Speak, Memory: An Autobiography Revisited - Study Guide Chapter 11 Summary & Analysis

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Nabokov begins to write poetry around 1914. His first poem takes shape in his mind during a sudden thunderstorm, which forces him to shelter in a crude pavilion in the middle of a park on the family's estate in Vyra. He describes the poet as a man who can feel and interpret everything that is happening in any single moment. Poetry, says Nabakov, is positional. It is a description of one human being's place in the universe at a precise moment in time. As the poet slips further away from that moment, the words he is using lose some of their luster.

Nabokov composes verse throughout the summer of 1914. He writes in Russian, an experience that he describes as crippling because the Russian vocabulary is poetically "anemic," due to the unusual syllable count of even its common words. Through later observation, he comes to realize that...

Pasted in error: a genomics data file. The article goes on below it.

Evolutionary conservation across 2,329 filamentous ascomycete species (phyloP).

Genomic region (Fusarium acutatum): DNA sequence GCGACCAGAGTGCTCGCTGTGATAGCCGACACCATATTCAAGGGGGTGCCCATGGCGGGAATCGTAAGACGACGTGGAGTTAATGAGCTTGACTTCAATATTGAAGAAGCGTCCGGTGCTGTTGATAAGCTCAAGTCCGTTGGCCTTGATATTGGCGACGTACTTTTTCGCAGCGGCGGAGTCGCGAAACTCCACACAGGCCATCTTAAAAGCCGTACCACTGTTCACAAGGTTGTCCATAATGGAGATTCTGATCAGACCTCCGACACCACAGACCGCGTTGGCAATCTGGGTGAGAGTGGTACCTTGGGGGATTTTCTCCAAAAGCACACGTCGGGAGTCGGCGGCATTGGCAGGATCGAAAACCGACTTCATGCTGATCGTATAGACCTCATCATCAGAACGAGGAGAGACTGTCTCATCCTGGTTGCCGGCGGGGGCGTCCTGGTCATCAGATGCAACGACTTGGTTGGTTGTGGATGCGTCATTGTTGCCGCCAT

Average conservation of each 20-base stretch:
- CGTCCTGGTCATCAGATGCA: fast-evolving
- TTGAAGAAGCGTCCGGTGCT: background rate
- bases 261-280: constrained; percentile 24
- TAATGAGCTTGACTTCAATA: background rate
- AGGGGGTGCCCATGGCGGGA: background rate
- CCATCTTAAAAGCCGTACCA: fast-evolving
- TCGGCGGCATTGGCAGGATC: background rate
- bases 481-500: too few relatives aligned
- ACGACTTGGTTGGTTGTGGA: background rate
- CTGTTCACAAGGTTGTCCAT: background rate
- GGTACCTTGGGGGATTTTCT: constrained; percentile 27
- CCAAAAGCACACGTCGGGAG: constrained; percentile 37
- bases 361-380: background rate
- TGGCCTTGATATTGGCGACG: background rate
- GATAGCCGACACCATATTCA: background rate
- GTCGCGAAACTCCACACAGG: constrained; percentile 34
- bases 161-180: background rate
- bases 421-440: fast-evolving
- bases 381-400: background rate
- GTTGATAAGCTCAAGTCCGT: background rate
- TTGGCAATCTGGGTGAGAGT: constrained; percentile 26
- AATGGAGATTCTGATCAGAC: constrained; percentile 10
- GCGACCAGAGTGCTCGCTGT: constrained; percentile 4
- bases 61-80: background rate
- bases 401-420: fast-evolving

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This section contains 505 words
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Buy the Speak, Memory: An Autobiography Revisited Study Guide
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Speak, Memory: An Autobiography Revisited from Nonfiction Classics for Students. ©2005-2006 Thomson Gale, a part of the Thomson Corporation. All rights reserved.
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